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Norwich City legend's health drive

PUBLISHED: 06:30 16 February 2010 | UPDATED: 08:09 02 July 2010

Former NCFC player Craig Fleming and Josh Clancy launch the Change 4 Life campaign in Great Yarmouth.

Former NCFC player Craig Fleming and Josh Clancy launch the Change 4 Life campaign in Great Yarmouth.

Former Norwich City captain Craig Fleming had a ball of a time yesterday as he helped to kick start a campaign to combat the region's increasing obesity crisis among children.

Former Norwich City captain Craig Fleming had a ball of a time yesterday as he helped to kick start a campaign to combat the region's increasing obesity crisis among children.

To highlight the important part that sports and fun physical activities play in keeping youngster's waistlines trim, the tough tackling defender had to mark footballing wonder kid Josh Clancy in Great Yarmouth's Market Gates Shopping Centre,

Josh played a game of keepy uppy and head tennis with Fleming - who was unaware that the 10-year-old from Hertfordshire can do 4,000 keepy uppies and is well known for his Brazilian style soccer skills.

The two soccer talents helped to launch the Change4Life health drive which was set up after figures showed that in Yarmouth in 2008/9 24.7pc of four to five-year-olds and 33.6pc of 10 to 11-year-olds are classed as obese or overweight.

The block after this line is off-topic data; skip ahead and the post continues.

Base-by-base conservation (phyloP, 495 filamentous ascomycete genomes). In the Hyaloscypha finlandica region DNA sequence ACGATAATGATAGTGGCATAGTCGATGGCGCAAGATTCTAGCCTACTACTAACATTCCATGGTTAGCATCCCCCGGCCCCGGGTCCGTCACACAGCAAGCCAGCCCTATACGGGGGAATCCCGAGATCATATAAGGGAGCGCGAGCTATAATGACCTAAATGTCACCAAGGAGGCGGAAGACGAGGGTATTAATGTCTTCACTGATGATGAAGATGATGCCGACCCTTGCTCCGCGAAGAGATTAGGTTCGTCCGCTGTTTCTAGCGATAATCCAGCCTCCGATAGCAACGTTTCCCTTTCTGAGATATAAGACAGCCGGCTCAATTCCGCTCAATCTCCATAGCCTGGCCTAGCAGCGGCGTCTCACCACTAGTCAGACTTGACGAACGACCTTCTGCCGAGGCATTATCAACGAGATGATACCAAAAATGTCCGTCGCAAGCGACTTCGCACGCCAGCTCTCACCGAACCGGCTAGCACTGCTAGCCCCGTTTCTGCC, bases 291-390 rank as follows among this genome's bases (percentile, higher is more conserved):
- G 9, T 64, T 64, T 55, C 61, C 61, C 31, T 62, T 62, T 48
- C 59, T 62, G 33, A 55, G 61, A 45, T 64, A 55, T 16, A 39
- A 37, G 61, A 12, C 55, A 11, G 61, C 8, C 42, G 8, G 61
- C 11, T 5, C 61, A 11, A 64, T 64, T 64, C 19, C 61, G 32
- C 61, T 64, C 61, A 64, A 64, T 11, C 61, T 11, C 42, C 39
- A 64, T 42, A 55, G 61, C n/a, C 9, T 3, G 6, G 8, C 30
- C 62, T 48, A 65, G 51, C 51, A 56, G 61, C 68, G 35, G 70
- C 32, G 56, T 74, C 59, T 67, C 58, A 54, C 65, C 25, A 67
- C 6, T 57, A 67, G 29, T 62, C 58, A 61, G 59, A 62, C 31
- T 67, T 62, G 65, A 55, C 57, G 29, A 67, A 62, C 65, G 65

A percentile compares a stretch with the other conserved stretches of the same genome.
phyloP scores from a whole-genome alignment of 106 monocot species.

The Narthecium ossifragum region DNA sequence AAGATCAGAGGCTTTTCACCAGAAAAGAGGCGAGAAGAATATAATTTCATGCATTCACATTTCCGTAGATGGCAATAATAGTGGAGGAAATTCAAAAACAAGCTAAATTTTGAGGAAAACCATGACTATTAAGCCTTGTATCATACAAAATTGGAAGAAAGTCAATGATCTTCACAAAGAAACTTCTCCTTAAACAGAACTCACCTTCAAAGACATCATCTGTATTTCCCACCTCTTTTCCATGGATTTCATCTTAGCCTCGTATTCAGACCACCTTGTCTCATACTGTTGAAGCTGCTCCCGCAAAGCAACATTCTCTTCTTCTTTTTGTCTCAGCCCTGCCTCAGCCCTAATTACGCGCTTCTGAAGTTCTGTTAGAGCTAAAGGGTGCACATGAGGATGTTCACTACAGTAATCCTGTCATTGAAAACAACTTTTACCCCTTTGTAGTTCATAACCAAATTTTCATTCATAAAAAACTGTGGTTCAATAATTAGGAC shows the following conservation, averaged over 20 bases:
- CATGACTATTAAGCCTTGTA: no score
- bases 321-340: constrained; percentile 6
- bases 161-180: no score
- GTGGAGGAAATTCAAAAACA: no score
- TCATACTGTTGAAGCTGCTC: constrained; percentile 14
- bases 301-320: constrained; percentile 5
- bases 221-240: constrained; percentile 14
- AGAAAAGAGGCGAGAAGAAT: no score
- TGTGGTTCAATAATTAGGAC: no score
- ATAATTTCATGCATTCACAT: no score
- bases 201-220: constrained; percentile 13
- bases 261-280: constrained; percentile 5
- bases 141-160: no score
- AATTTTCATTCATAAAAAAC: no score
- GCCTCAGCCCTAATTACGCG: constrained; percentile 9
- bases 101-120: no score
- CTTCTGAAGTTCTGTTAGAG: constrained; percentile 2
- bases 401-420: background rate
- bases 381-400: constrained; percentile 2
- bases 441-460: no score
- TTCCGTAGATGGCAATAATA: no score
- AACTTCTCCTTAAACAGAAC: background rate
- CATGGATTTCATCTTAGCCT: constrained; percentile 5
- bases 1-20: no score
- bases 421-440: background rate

The figures are higher than the national average.

Fleming, who played 382 for the Canaries, said: “It is important for children to get outdoors and play instead of playing games consoles and watching satellite television.

“Josh certainly has the skills - I would only try that sort of thing before and after training sessions but I wasn't that good at it.”

Change4Life recommends eight ways in which children can win the battle of the bulge - being active 60 minutes everyday, eating five daily portions of fruit and vegetables, having three regular meals, cutting snacks and treats, proper sized portions, cutting down on sugar, eating less fat and being active during holidays.

If families in Yarmouth ignore the advice then it is feared that by 2050 60pc of men and 50pc of women will be clinically obese.

For further information on the health initiative visit www.nhs.uk/change4life

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